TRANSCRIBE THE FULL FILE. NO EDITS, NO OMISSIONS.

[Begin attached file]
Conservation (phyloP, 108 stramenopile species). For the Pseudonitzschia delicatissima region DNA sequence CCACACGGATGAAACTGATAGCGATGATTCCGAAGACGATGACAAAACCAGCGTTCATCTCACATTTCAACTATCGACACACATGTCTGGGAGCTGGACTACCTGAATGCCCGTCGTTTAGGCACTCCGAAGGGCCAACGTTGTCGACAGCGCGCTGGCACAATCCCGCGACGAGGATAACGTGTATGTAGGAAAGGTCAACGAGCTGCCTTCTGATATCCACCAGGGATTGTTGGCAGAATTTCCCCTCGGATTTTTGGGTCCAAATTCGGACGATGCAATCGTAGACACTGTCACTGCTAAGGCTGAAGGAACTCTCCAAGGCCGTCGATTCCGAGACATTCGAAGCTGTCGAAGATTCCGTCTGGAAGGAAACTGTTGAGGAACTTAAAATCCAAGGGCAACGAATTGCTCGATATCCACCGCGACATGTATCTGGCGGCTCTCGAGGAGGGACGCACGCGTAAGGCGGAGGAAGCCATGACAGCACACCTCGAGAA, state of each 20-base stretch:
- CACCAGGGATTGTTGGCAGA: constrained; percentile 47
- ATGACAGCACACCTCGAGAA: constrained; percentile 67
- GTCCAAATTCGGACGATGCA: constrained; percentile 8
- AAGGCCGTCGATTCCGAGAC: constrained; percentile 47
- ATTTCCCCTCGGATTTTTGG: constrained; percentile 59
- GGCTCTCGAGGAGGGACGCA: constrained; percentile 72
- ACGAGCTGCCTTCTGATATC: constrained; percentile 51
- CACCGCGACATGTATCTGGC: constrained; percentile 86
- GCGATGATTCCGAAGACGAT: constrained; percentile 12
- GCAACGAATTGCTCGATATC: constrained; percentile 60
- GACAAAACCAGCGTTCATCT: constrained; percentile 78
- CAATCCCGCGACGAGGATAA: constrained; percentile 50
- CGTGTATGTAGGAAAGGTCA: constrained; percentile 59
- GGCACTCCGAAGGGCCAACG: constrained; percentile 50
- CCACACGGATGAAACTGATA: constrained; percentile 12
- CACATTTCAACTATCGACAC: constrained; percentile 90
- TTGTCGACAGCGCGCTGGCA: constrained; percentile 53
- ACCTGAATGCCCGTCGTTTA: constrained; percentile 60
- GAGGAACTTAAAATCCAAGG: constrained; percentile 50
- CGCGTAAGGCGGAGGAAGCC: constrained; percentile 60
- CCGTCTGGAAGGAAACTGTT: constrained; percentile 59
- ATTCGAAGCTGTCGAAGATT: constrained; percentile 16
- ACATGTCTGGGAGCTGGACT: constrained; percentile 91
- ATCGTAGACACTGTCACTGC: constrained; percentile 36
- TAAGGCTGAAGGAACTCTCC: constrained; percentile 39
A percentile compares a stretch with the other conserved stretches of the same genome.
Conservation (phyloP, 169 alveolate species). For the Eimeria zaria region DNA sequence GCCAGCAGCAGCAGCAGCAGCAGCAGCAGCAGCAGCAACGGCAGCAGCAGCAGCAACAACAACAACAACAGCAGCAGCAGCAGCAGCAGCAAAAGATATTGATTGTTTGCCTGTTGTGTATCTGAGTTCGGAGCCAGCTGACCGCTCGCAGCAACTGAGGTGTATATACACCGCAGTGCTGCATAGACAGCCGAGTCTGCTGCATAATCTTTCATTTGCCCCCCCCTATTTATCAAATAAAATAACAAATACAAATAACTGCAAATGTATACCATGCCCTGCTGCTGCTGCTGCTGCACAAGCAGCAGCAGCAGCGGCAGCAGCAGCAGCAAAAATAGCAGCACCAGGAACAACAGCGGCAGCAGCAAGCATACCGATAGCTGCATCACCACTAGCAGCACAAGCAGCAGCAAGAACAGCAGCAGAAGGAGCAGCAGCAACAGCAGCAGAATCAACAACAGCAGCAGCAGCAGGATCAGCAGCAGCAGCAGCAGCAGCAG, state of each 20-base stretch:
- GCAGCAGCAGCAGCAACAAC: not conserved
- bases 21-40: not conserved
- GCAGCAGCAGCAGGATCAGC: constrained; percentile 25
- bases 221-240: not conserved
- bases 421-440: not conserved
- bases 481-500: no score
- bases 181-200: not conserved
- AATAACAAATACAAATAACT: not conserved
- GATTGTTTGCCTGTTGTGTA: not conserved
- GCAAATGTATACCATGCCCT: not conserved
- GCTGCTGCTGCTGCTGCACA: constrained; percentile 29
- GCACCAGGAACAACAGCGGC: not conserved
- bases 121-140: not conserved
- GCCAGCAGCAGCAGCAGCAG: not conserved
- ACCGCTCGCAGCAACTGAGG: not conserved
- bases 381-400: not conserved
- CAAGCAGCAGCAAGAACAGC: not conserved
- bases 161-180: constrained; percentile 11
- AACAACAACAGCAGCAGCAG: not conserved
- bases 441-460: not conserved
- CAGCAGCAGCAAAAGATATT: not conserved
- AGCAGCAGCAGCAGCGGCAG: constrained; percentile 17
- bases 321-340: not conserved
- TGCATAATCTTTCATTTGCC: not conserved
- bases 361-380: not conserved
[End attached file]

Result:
Conservation (phyloP, 108 stramenopile species). For the Pseudonitzschia delicatissima region DNA sequence CCACACGGATGAAACTGATAGCGATGATTCCGAAGACGATGACAAAACCAGCGTTCATCTCACATTTCAACTATCGACACACATGTCTGGGAGCTGGACTACCTGAATGCCCGTCGTTTAGGCACTCCGAAGGGCCAACGTTGTCGACAGCGCGCTGGCACAATCCCGCGACGAGGATAACGTGTATGTAGGAAAGGTCAACGAGCTGCCTTCTGATATCCACCAGGGATTGTTGGCAGAATTTCCCCTCGGATTTTTGGGTCCAAATTCGGACGATGCAATCGTAGACACTGTCACTGCTAAGGCTGAAGGAACTCTCCAAGGCCGTCGATTCCGAGACATTCGAAGCTGTCGAAGATTCCGTCTGGAAGGAAACTGTTGAGGAACTTAAAATCCAAGGGCAACGAATTGCTCGATATCCACCGCGACATGTATCTGGCGGCTCTCGAGGAGGGACGCACGCGTAAGGCGGAGGAAGCCATGACAGCACACCTCGAGAA, state of each 20-base stretch:
- CACCAGGGATTGTTGGCAGA: constrained; percentile 47
- ATGACAGCACACCTCGAGAA: constrained; percentile 67
- GTCCAAATTCGGACGATGCA: constrained; percentile 8
- AAGGCCGTCGATTCCGAGAC: constrained; percentile 47
- ATTTCCCCTCGGATTTTTGG: constrained; percentile 59
- GGCTCTCGAGGAGGGACGCA: constrained; percentile 72
- ACGAGCTGCCTTCTGATATC: constrained; percentile 51
- CACCGCGACATGTATCTGGC: constrained; percentile 86
- GCGATGATTCCGAAGACGAT: constrained; percentile 12
- GCAACGAATTGCTCGATATC: constrained; percentile 60
- GACAAAACCAGCGTTCATCT: constrained; percentile 78
- CAATCCCGCGACGAGGATAA: constrained; percentile 50
- CGTGTATGTAGGAAAGGTCA: constrained; percentile 59
- GGCACTCCGAAGGGCCAACG: constrained; percentile 50
- CCACACGGATGAAACTGATA: constrained; percentile 12
- CACATTTCAACTATCGACAC: constrained; percentile 90
- TTGTCGACAGCGCGCTGGCA: constrained; percentile 53
- ACCTGAATGCCCGTCGTTTA: constrained; percentile 60
- GAGGAACTTAAAATCCAAGG: constrained; percentile 50
- CGCGTAAGGCGGAGGAAGCC: constrained; percentile 60
- CCGTCTGGAAGGAAACTGTT: constrained; percentile 59
- ATTCGAAGCTGTCGAAGATT: constrained; percentile 16
- ACATGTCTGGGAGCTGGACT: constrained; percentile 91
- ATCGTAGACACTGTCACTGC: constrained; percentile 36
- TAAGGCTGAAGGAACTCTCC: constrained; percentile 39
A percentile compares a stretch with the other conserved stretches of the same genome.
Conservation (phyloP, 169 alveolate species). For the Eimeria zaria region DNA sequence GCCAGCAGCAGCAGCAGCAGCAGCAGCAGCAGCAGCAACGGCAGCAGCAGCAGCAACAACAACAACAACAGCAGCAGCAGCAGCAGCAGCAAAAGATATTGATTGTTTGCCTGTTGTGTATCTGAGTTCGGAGCCAGCTGACCGCTCGCAGCAACTGAGGTGTATATACACCGCAGTGCTGCATAGACAGCCGAGTCTGCTGCATAATCTTTCATTTGCCCCCCCCTATTTATCAAATAAAATAACAAATACAAATAACTGCAAATGTATACCATGCCCTGCTGCTGCTGCTGCTGCACAAGCAGCAGCAGCAGCGGCAGCAGCAGCAGCAAAAATAGCAGCACCAGGAACAACAGCGGCAGCAGCAAGCATACCGATAGCTGCATCACCACTAGCAGCACAAGCAGCAGCAAGAACAGCAGCAGAAGGAGCAGCAGCAACAGCAGCAGAATCAACAACAGCAGCAGCAGCAGGATCAGCAGCAGCAGCAGCAGCAGCAG, state of each 20-base stretch:
- GCAGCAGCAGCAGCAACAAC: not conserved
- bases 21-40: not conserved
- GCAGCAGCAGCAGGATCAGC: constrained; percentile 25
- bases 221-240: not conserved
- bases 421-440: not conserved
- bases 481-500: no score
- bases 181-200: not conserved
- AATAACAAATACAAATAACT: not conserved
- GATTGTTTGCCTGTTGTGTA: not conserved
- GCAAATGTATACCATGCCCT: not conserved
- GCTGCTGCTGCTGCTGCACA: constrained; percentile 29
- GCACCAGGAACAACAGCGGC: not conserved
- bases 121-140: not conserved
- GCCAGCAGCAGCAGCAGCAG: not conserved
- ACCGCTCGCAGCAACTGAGG: not conserved
- bases 381-400: not conserved
- CAAGCAGCAGCAAGAACAGC: not conserved
- bases 161-180: constrained; percentile 11
- AACAACAACAGCAGCAGCAG: not conserved
- bases 441-460: not conserved
- CAGCAGCAGCAAAAGATATT: not conserved
- AGCAGCAGCAGCAGCGGCAG: constrained; percentile 17
- bases 321-340: not conserved
- TGCATAATCTTTCATTTGCC: not conserved
- bases 361-380: not conserved